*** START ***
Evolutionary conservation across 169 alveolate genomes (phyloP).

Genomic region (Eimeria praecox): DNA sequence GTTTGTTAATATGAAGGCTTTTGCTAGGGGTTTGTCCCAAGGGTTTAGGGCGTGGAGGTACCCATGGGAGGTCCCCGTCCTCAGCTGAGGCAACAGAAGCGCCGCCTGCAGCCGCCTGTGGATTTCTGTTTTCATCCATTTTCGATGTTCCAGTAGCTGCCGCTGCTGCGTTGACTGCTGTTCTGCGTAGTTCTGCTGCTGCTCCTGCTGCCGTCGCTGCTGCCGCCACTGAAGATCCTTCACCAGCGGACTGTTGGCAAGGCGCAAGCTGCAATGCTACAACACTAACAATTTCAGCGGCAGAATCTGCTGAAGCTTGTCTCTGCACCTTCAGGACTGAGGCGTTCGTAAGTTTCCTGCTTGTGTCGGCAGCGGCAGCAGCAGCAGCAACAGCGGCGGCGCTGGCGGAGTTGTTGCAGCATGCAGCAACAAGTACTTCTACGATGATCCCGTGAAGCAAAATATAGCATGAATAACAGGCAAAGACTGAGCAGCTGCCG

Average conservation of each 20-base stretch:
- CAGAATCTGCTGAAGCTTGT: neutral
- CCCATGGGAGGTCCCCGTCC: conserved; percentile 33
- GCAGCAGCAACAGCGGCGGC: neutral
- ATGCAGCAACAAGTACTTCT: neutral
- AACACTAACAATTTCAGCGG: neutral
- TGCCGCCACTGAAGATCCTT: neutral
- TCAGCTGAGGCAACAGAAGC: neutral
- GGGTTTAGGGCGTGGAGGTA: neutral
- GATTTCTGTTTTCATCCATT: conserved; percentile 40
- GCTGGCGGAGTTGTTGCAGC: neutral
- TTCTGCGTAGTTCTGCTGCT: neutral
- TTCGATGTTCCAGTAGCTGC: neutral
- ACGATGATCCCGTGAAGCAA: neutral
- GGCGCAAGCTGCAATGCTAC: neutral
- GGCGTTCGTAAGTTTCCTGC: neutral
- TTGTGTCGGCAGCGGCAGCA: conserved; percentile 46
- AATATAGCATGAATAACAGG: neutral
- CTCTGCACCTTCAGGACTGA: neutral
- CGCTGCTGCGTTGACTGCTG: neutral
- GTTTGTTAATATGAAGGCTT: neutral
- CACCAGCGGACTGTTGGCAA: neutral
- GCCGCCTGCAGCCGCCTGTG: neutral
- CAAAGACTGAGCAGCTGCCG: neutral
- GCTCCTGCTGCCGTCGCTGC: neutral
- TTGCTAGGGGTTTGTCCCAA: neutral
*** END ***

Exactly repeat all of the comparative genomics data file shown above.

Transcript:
Evolutionary conservation across 169 alveolate genomes (phyloP).

Genomic region (Eimeria praecox): DNA sequence GTTTGTTAATATGAAGGCTTTTGCTAGGGGTTTGTCCCAAGGGTTTAGGGCGTGGAGGTACCCATGGGAGGTCCCCGTCCTCAGCTGAGGCAACAGAAGCGCCGCCTGCAGCCGCCTGTGGATTTCTGTTTTCATCCATTTTCGATGTTCCAGTAGCTGCCGCTGCTGCGTTGACTGCTGTTCTGCGTAGTTCTGCTGCTGCTCCTGCTGCCGTCGCTGCTGCCGCCACTGAAGATCCTTCACCAGCGGACTGTTGGCAAGGCGCAAGCTGCAATGCTACAACACTAACAATTTCAGCGGCAGAATCTGCTGAAGCTTGTCTCTGCACCTTCAGGACTGAGGCGTTCGTAAGTTTCCTGCTTGTGTCGGCAGCGGCAGCAGCAGCAGCAACAGCGGCGGCGCTGGCGGAGTTGTTGCAGCATGCAGCAACAAGTACTTCTACGATGATCCCGTGAAGCAAAATATAGCATGAATAACAGGCAAAGACTGAGCAGCTGCCG

Average conservation of each 20-base stretch:
- CAGAATCTGCTGAAGCTTGT: neutral
- CCCATGGGAGGTCCCCGTCC: conserved; percentile 33
- GCAGCAGCAACAGCGGCGGC: neutral
- ATGCAGCAACAAGTACTTCT: neutral
- AACACTAACAATTTCAGCGG: neutral
- TGCCGCCACTGAAGATCCTT: neutral
- TCAGCTGAGGCAACAGAAGC: neutral
- GGGTTTAGGGCGTGGAGGTA: neutral
- GATTTCTGTTTTCATCCATT: conserved; percentile 40
- GCTGGCGGAGTTGTTGCAGC: neutral
- TTCTGCGTAGTTCTGCTGCT: neutral
- TTCGATGTTCCAGTAGCTGC: neutral
- ACGATGATCCCGTGAAGCAA: neutral
- GGCGCAAGCTGCAATGCTAC: neutral
- GGCGTTCGTAAGTTTCCTGC: neutral
- TTGTGTCGGCAGCGGCAGCA: conserved; percentile 46
- AATATAGCATGAATAACAGG: neutral
- CTCTGCACCTTCAGGACTGA: neutral
- CGCTGCTGCGTTGACTGCTG: neutral
- GTTTGTTAATATGAAGGCTT: neutral
- CACCAGCGGACTGTTGGCAA: neutral
- GCCGCCTGCAGCCGCCTGTG: neutral
- CAAAGACTGAGCAGCTGCCG: neutral
- GCTCCTGCTGCCGTCGCTGC: neutral
- TTGCTAGGGGTTTGTCCCAA: neutral